In the wake of the ‘Fourth Industrial Revolution’, technological innovation poses a double-edged sword for those that adopt the latest breakthroughs. As Atheneum expert Steve Cook explained at a recent workshop for a longstanding client, the field of biometrics is case in point for both the good and the bad that implementers must contend with.
Biometric authentication uses distinctive body measurement to identify a user. These measurements are often divided between physiological and behavioral factors that include fingerprints, DNA, typing rhythm, gait, iris and face recognition. The applications are manifold in a host of industries, not only those intuitively linked to security such as law enforcement, ID systems or monetary transactions but also within healthcare, education, automotive and wearables. The implementation trend will continue to increase in these segments, compounded by the growth of consumer-targeted smart home and IoT technologies. The field of mobile banking is perhaps the best demonstrator of both the opportunities and dangers of the growing trend towards biometric adoption – this has been reflected by recent requests for Atheneum experts as clients look to ensure that they take advantage of biometric opportunities while avoiding associated pitfalls.
Over 60% of the $30.8bn payment transactions for this year’s ‘Singles Day’ (a popular shopping holiday in China on 11/11) were secured using biometrics. The penetration of biometrics within financial services is growing and this trend is set to continue as users grow more accustomed to the technology – a recent study suggesting that 67% of us are currently comfortable using biometrics and that 87% would consider using biometric authentication in the future. The use case for banks to adopt biometrics is based on enhanced security, customer engagement, brand perception, cost reduction and heightened competition galvanized by the digital banking revolution. By 2023, UK Finance has predicted that around 35 million people or 72% of the UK adult population will bank in the future via a phone app and the majority will make use of biometric technologies that are quickly becoming industry standard in all smart devices.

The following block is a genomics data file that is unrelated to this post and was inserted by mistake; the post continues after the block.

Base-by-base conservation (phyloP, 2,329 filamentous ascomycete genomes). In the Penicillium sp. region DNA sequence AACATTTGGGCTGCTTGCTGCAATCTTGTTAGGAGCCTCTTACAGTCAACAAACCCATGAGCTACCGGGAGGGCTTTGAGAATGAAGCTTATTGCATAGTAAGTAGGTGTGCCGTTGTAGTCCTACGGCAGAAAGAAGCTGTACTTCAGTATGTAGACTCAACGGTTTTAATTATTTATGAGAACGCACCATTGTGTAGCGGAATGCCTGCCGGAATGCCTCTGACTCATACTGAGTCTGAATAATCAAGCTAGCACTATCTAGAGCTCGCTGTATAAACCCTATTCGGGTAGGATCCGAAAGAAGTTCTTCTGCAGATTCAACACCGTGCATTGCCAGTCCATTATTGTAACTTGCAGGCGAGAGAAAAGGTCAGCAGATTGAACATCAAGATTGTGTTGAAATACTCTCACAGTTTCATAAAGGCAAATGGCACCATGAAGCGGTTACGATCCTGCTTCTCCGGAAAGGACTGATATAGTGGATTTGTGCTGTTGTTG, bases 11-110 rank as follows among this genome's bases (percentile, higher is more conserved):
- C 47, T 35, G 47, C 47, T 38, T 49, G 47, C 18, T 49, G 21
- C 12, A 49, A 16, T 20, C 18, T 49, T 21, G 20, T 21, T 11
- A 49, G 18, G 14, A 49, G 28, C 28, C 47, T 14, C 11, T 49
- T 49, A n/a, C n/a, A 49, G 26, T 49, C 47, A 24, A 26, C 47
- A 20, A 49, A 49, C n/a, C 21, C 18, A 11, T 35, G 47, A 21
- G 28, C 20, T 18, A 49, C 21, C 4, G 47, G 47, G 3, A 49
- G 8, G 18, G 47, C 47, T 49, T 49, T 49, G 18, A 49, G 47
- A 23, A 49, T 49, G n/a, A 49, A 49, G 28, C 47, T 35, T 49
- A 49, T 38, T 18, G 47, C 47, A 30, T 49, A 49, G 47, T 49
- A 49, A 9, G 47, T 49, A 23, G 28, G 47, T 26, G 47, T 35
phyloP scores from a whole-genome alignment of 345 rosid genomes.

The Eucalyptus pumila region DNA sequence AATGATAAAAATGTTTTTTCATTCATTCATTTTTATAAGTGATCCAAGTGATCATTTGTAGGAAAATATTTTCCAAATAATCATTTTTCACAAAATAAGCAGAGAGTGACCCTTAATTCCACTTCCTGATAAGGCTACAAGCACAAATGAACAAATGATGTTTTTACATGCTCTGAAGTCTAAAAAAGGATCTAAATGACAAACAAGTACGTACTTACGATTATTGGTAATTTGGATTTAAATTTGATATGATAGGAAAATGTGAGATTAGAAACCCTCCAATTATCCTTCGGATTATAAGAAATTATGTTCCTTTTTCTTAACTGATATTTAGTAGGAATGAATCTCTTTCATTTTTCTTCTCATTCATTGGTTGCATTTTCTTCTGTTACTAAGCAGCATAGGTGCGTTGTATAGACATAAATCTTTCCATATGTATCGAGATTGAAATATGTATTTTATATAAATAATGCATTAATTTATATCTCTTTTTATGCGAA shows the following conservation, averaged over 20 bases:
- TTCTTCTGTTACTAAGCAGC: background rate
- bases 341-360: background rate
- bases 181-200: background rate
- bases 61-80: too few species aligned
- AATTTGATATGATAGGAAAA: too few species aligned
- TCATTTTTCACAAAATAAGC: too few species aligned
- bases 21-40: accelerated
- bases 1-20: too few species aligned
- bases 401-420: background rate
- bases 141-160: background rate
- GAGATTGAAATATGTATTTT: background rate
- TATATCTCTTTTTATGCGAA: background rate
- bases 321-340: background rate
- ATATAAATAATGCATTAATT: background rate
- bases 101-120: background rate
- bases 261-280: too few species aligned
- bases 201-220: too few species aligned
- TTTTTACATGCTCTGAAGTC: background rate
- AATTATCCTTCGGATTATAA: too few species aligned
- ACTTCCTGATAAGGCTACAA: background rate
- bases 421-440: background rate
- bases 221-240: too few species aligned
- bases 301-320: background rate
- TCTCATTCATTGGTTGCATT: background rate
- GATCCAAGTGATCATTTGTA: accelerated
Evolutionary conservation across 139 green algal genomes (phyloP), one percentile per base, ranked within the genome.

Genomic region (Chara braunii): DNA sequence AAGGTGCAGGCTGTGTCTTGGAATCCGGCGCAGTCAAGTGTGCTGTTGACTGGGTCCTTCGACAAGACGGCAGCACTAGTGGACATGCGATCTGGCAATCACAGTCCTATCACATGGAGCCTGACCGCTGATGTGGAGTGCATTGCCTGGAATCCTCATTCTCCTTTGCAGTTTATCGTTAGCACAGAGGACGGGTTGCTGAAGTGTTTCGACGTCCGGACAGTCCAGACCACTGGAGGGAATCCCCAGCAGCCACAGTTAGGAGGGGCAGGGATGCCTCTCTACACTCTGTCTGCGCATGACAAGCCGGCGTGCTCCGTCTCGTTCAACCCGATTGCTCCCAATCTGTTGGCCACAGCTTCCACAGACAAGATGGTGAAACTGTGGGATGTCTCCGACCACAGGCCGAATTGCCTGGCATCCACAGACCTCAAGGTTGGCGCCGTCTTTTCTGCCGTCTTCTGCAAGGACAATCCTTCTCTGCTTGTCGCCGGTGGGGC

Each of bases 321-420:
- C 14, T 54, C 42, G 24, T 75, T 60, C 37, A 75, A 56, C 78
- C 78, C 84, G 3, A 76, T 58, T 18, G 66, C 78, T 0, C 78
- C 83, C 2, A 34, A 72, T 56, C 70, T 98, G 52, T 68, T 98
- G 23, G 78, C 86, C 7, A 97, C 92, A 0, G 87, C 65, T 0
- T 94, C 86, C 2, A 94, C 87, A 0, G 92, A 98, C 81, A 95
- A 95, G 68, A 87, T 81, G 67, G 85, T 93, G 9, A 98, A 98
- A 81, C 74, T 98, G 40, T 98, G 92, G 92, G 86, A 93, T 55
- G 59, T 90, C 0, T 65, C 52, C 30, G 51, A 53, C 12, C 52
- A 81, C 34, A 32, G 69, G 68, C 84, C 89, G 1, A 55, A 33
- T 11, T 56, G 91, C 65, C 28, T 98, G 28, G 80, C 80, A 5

The heightened standard of ‘Strong Customer Authentication’ within the recent EU Payments Services Directive (PDS2) has also been a strong driver towards biometric authentication. It sets out three independent verification criteria that must be fulfilled before a transaction can be completed: knowledge (passwords), possession (usually a smart device) and inherence, something the user is i.e. a biometric. As the deadline for adherence to PDS2s technical requirements looms (September of this year) we are beginning to see biometrics move beyond mobile payments. NatWest and RBS recently announced plans to trial biometric cards with inbuilt fingerprint technology that would enable transactions above the current contactless limit to proceed within a PIN entry.
The danger with biometrics is the possibility of impersonation or ‘spoofing.’ There are a host of ingenious methods that enable users to falsify various biometric tests. For example, AI can be used to animate a still image to give the appearance of true ‘liveness’, as demonstrated by market-leaders in the anti-spoofing field, Face Tec. There are various videos online that demonstrate how quickly human actions such as smiling/blinking can be falsely imposed onto an image. Such capabilities should raise red flags for the swathes of banks that have adopted facial verification with ‘blink to prove liveness’ features as their vulnerability to a long litany of fraudulent activities is exposed.
These AI tools are only the tip of the iceberg and should raise eyebrows for those considering the broad implementation of biometrics. This caution has been echoed by the leading research group Gartner in their work on ‘Identity and Access Management’ and on broader level by ISMG, whose recent report suggests that 9 out of 10 financial institutions are falling behind in their ability to authenticate customers and step up security.
In this environment staying abreast of developments in spoofing and biometrics is essential to ensuring the integrity of security systems of all sizes. Contact firstname.lastname@example.org to connect with over 800 Atheneum biometric experts.